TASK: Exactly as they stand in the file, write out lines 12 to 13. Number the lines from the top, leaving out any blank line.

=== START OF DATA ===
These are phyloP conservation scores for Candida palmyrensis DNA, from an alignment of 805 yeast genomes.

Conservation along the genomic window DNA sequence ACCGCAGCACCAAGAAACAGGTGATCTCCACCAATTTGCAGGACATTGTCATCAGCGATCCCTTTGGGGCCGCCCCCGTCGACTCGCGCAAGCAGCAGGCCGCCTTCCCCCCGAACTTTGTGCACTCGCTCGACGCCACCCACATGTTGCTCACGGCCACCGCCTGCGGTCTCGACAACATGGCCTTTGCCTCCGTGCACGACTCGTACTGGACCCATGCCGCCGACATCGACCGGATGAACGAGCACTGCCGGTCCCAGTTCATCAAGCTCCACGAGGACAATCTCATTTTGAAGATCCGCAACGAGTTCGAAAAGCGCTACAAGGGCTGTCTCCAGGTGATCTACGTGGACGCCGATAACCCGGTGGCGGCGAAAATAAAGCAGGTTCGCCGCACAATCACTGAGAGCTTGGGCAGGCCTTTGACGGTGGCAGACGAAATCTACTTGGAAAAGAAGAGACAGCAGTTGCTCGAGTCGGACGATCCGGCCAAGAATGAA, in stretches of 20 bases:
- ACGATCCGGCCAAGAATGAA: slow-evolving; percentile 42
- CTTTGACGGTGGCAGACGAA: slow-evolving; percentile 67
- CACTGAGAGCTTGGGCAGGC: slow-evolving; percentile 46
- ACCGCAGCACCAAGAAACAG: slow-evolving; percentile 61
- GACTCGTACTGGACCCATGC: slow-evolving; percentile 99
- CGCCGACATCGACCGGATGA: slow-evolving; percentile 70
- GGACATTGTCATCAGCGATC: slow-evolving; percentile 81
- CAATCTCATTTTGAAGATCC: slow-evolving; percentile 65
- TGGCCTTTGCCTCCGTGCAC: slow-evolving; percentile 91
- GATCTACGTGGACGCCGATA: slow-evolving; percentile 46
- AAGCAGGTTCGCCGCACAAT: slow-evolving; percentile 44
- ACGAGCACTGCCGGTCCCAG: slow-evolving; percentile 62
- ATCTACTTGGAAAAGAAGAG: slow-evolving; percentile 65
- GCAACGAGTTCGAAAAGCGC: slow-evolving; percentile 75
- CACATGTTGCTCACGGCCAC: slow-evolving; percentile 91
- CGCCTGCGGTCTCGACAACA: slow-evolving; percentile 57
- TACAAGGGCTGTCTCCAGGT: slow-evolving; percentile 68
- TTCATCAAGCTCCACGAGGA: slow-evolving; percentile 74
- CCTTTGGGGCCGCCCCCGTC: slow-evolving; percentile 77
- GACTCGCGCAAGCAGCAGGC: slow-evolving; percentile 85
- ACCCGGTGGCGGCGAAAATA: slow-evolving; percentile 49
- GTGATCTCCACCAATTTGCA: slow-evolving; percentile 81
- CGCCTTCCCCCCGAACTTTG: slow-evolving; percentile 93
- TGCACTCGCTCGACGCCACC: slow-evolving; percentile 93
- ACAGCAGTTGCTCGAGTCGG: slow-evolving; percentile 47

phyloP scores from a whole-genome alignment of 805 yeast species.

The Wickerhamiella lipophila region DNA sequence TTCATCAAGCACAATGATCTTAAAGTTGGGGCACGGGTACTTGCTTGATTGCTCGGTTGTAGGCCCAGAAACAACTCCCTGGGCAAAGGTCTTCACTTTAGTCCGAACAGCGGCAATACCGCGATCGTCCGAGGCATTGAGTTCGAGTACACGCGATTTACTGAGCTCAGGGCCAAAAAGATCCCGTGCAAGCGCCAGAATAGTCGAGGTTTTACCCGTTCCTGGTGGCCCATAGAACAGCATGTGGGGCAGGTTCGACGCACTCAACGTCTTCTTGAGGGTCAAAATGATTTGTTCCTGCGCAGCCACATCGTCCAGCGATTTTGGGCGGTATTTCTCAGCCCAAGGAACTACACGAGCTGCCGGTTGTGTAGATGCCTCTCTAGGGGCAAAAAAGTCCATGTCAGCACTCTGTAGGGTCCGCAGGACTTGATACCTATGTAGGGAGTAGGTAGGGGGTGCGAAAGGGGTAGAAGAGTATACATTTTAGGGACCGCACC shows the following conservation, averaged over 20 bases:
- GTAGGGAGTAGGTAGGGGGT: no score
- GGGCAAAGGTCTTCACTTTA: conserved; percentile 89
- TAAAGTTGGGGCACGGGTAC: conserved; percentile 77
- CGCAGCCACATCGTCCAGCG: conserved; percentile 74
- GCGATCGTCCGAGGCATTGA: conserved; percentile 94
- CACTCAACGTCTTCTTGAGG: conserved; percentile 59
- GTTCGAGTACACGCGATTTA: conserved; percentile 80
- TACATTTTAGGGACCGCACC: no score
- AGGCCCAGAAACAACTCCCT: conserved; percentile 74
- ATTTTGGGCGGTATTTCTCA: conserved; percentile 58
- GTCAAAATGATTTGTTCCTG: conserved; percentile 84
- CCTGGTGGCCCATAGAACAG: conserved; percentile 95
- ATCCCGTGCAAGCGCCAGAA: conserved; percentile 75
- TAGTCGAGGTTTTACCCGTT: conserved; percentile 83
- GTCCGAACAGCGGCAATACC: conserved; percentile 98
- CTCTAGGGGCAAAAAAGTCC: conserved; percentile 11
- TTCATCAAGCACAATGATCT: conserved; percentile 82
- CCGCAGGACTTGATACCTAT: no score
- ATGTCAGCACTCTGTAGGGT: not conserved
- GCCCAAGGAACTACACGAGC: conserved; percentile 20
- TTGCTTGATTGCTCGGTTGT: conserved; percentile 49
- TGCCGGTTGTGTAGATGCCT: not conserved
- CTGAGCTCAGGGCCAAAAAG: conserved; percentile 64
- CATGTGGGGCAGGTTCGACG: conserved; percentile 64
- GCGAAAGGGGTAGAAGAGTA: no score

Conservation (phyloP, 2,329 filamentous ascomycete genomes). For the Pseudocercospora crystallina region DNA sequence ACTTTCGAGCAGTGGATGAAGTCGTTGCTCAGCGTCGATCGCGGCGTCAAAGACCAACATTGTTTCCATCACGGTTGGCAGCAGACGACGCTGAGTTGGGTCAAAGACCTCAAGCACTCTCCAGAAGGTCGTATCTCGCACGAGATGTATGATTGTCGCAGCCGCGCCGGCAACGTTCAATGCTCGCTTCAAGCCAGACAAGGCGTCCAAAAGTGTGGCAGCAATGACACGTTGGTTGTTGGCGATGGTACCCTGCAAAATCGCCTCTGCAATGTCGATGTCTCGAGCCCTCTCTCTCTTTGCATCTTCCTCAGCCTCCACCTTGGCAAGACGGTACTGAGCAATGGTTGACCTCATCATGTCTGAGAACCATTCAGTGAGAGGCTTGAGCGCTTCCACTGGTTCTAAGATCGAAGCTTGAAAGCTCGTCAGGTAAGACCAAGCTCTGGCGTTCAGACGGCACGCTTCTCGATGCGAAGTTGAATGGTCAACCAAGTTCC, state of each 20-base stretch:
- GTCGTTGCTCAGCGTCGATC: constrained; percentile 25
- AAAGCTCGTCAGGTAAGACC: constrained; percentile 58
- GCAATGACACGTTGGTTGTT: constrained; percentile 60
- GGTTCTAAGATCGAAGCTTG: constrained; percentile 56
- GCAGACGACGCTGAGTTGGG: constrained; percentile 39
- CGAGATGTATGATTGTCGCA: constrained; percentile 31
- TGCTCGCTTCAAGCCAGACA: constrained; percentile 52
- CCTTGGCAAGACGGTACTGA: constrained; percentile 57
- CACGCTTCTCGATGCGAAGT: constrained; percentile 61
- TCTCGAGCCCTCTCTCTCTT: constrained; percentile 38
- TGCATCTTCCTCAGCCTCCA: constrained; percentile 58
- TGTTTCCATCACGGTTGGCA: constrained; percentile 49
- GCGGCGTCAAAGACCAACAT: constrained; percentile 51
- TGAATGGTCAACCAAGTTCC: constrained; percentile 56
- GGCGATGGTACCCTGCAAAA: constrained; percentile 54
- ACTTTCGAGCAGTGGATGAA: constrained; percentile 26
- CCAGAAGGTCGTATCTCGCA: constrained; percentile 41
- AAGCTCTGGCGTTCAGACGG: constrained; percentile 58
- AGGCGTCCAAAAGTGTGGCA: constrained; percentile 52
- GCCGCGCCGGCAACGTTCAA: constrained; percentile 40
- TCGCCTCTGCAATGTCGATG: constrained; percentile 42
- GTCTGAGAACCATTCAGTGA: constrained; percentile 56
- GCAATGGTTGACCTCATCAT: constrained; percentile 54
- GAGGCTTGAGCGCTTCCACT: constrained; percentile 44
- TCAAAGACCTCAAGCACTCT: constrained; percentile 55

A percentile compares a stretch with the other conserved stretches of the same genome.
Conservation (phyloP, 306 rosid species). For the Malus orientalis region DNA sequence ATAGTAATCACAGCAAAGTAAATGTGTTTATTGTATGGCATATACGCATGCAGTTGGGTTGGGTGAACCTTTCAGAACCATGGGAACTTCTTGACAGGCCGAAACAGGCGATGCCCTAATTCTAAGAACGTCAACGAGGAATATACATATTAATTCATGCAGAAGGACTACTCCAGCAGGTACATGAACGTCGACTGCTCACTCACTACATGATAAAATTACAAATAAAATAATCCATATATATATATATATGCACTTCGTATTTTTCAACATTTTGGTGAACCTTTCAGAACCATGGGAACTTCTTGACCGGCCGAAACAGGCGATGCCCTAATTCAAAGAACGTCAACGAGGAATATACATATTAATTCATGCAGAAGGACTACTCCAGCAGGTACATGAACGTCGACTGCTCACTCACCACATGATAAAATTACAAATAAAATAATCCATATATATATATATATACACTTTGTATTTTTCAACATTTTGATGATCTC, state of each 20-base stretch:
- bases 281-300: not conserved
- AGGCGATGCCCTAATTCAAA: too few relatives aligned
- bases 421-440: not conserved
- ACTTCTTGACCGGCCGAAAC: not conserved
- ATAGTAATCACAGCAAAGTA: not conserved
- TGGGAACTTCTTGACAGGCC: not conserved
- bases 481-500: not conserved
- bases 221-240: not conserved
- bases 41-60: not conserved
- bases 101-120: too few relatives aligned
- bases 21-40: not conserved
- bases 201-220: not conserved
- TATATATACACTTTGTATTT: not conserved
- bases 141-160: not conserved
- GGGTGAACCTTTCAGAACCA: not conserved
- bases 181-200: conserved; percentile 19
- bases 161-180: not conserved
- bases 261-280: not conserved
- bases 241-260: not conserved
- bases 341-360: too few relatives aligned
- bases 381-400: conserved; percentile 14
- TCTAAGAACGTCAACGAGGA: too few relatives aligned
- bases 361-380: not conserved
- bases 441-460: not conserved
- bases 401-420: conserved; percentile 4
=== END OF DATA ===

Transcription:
- GATCTACGTGGACGCCGATA: slow-evolving; percentile 46
- AAGCAGGTTCGCCGCACAAT: slow-evolving; percentile 44